Billionaire David Harding’s Consumer Goods Picks
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We track hundreds of hedge funds’ quarterly 13F filings as a part of our work developing investment strategies; we have found, for example, that the most popular small cap stocks among hedge funds earn an average excess return of 18 percentage points per year (learn more about our small cap strategy). We also like to analyze individual filings to search for any trends in how top managers are playing the markets, and potentially identify investment ideas for further research.
When we looked through billionaire David Harding’s Winton Capital Management’s 13F, we saw a number of consumer goods stocks among the fund’s largest holdings. Read on for our quick take on Winton’s five largest consumers goods positions or see the full list of the fund's stock picks.
Harding and his team’s largest holding by market value was their more than 590,000 shares of Kimberly-Clark (NYSE: KMB). The personal products company looks like an ideal defensive stock: its beta is essentially zero, reflecting no relationship with the broader economy, and its dividend yield is 3.3% at current prices. With a market cap of $38 billion, Kimberly-Clark is certainly well capitalized as well. We’d note that at this valuation, the stock is priced for future growth, with trailing and forward earnings multiples of 21 and 16, respectively.
Spices and seasonings manufacturer McCormick (NYSE: MKC) was another of Winton’s top picks with the filing disclosing ownership of over 670,000 shares. McCormick’s yield isn’t particularly high, but it also stands out for a fairly low beta, at 0.4. While growth of both revenue and net income was quite modest in its most recent quarterly report (for the quarter ending in February) compared to the same period in the previous fiscal year, the valuation is fairly aggressive here with McCormick valued at a trailing P/E of 24. As a result, we would avoid the stock.
The fund increased the size of its position in Colgate-Palmolive (NYSE: CL) by 72% to a total of about 340,000 shares. Colgate-Palmolive is another stock where markets are expecting earnings per share to increase considerably going forward, and even with Wall Street analysts calling for some improvements this year and next year, the forward earnings multiple is 19. The company’s earnings have actually been down, going by recent reports, though it does fall in line with the other two stocks we’ve discussed here in terms of having a low beta (of 0.2).
According to the 13F, Harding had around 540,000 shares of Brown-Forman (NYSE: BF-B) in his portfolio as of the beginning of April. The alcoholic beverage company, whose brands include Jack Daniels and Southern Comfort, experienced a 10% increase in revenue in its fiscal Q4 (which ended in April) versus a year earlier, with earnings rising 8% over the same time frame. The stock trades at 25 times trailing earnings, which again seems to be a high valuation even as Brown-Forman has at least been delivering good financial results.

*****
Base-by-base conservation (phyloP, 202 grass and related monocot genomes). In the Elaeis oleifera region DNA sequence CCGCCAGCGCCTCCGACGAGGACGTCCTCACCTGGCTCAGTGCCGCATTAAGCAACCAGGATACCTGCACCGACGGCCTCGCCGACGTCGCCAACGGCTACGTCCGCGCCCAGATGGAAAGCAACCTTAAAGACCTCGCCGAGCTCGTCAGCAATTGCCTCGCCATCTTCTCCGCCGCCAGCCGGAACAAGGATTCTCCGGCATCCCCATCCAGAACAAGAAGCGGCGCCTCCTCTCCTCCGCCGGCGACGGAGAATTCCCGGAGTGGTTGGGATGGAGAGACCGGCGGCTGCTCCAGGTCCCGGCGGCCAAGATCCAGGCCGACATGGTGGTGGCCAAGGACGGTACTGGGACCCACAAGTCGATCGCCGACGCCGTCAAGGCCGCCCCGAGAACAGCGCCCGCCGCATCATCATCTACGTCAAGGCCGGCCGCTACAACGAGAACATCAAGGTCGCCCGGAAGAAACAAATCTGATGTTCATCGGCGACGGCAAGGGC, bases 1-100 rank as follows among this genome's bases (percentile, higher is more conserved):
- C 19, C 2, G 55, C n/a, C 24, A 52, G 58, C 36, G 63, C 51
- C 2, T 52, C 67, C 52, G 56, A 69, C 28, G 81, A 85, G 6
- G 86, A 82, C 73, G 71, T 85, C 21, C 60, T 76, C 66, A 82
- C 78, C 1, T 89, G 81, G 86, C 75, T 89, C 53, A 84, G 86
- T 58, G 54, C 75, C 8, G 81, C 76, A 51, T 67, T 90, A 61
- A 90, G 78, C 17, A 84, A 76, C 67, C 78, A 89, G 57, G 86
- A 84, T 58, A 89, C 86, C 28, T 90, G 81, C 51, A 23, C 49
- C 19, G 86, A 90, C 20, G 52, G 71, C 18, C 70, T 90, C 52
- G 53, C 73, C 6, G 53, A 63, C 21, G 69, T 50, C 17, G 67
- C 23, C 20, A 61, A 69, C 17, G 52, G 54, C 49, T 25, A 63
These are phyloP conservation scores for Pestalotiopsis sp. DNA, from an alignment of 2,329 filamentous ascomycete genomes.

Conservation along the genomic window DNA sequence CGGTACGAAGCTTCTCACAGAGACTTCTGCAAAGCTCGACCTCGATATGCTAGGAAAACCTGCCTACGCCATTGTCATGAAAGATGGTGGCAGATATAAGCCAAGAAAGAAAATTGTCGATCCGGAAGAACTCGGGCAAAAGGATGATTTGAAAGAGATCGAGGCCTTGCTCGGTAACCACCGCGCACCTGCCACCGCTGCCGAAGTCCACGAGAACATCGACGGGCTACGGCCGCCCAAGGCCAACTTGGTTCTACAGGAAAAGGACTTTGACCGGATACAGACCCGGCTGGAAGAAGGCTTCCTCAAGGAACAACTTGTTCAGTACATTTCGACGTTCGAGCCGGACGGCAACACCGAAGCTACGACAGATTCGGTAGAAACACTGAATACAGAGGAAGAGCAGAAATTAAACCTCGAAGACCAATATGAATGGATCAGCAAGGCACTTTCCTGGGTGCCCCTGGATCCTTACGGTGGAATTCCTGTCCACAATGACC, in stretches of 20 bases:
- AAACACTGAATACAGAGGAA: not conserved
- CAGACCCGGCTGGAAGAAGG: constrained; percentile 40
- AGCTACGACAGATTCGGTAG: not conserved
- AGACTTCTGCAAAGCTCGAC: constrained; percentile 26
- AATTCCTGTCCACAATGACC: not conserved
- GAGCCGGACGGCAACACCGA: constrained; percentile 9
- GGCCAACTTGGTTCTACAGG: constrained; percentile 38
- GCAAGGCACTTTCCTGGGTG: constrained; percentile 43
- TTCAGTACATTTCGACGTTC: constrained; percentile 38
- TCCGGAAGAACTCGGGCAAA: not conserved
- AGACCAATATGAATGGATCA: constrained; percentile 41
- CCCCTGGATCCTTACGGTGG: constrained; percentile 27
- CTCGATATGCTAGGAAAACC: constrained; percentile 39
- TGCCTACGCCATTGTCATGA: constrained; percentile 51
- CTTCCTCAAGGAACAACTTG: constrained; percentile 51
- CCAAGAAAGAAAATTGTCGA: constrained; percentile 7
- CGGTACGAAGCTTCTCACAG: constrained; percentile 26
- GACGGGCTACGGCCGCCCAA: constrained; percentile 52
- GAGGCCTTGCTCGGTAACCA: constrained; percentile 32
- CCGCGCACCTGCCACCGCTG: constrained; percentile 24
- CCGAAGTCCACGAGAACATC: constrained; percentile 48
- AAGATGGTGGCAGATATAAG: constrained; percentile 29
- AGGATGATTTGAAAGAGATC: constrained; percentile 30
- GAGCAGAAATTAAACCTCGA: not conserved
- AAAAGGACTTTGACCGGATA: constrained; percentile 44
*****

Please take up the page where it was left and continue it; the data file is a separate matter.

Winton owned 1.1 million shares of cigarette company Altria (NYSE: MO), a 29% increase from the beginning of 2013. As with many cigarette stocks, Altria pays a high dividend yield (close to 5% at current prices) and has a low beta (of 0.4). While net income was up strongly last quarter compared to the first quarter of 2012, revenue was about flat. The trailing P/E of 16 represents a discount to these other companies we’ve mentioned, but still incorporates expectations of at least some future EPS growth. Renaissance Technologies, founded by billionaire Jim Simons, reported a position of 1.7 million shares in its own 13F (find Renaissance's favorite stocks).
Most of the consumer goods picks we’ve discussed here look expensive to us. It appears that Winton is interested in these stocks as a broad investment theme for the downside protection which they offer to a portfolio -- we can see that each of these names carries a beta of less than 0.5. In that sense, the wealth of consumer goods stocks even at their high valuations is likely not an indicator that Harding is looking for high growth in the sector, but instead the result of somewhat bearish sentiment. While many of these stocks aren’t appealing on a value basis, Altria as well as other cigarette companies may be worth considering for income investors.
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This article is written by Matt Doiron and edited by Meena Krishnamsetty. They don't own shares in any of the stocks mentioned in this article.The Motley Fool recommends Kimberly-Clark and McCormick. Try any of our Foolish newsletter services free for 30 days. We Fools may not all hold the same opinions, but we all believe that considering a diverse range of insights makes us better investors. The Motley Fool has a disclosure policy. Is this post wrong? Click here. Think you can do better? Join us and write your own!